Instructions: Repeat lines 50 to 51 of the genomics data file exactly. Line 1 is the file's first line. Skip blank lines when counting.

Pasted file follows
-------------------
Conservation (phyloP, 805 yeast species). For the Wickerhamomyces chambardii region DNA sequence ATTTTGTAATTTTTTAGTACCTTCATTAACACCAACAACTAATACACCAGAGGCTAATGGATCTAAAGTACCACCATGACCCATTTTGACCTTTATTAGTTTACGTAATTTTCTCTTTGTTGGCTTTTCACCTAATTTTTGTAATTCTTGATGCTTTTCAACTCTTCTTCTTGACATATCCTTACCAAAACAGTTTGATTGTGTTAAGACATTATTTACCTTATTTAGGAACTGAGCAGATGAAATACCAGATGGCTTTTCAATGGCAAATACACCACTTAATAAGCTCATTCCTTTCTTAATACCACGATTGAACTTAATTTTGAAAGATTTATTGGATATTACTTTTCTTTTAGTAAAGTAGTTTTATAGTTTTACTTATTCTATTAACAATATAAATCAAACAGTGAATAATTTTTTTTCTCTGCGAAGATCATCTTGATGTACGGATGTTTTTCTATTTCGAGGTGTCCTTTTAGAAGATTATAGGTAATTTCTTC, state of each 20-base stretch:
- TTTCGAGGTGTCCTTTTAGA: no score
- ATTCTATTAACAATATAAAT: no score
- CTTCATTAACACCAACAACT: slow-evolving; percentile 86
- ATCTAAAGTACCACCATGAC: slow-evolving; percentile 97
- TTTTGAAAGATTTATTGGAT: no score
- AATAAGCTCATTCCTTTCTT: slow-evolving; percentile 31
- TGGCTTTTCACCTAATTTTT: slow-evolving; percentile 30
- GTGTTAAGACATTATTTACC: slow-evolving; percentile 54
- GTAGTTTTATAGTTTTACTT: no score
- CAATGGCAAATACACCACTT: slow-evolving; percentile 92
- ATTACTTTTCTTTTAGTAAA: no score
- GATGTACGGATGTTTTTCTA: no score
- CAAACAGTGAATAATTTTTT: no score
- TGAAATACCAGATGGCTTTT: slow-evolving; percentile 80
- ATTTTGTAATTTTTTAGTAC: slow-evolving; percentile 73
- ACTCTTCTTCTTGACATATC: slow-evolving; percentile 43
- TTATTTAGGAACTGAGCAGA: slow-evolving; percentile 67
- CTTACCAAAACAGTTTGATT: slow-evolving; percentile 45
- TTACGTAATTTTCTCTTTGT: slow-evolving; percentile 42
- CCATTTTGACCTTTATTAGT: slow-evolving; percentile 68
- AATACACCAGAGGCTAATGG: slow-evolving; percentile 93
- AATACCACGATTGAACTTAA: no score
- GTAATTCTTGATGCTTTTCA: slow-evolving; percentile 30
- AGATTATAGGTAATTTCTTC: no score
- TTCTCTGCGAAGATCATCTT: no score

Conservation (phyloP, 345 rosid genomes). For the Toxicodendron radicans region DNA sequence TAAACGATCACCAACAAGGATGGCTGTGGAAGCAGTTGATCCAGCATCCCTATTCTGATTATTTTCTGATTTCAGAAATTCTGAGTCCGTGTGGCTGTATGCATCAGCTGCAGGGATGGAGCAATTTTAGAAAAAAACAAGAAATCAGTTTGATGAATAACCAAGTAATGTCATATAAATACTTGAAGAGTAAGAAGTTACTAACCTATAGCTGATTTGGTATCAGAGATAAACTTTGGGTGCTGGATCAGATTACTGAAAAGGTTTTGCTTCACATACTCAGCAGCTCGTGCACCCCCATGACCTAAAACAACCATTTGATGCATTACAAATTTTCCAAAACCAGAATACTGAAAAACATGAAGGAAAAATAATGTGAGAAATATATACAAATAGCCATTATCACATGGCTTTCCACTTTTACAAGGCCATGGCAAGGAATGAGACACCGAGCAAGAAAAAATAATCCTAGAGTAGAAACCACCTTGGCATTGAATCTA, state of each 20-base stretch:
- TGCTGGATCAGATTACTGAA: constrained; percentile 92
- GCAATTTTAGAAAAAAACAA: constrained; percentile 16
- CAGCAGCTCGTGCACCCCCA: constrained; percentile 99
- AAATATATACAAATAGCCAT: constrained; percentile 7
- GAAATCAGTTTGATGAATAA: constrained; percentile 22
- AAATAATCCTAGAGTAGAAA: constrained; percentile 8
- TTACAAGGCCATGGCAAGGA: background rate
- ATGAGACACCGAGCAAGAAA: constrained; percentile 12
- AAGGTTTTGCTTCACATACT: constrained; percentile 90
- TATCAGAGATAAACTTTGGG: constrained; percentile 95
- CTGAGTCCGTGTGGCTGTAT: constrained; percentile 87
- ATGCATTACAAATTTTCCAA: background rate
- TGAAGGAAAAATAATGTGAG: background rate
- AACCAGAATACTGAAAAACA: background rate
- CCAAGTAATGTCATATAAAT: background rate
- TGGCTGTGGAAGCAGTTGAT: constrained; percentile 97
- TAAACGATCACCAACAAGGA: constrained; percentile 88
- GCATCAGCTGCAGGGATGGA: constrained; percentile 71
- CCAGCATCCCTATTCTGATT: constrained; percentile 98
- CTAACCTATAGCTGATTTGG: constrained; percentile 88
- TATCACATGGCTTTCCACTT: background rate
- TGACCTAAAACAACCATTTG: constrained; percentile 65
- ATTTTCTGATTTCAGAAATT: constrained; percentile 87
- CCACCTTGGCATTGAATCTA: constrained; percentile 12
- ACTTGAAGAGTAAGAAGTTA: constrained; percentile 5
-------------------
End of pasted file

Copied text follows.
- ATTTTCTGATTTCAGAAATT: constrained; percentile 87
- CCACCTTGGCATTGAATCTA: constrained; percentile 12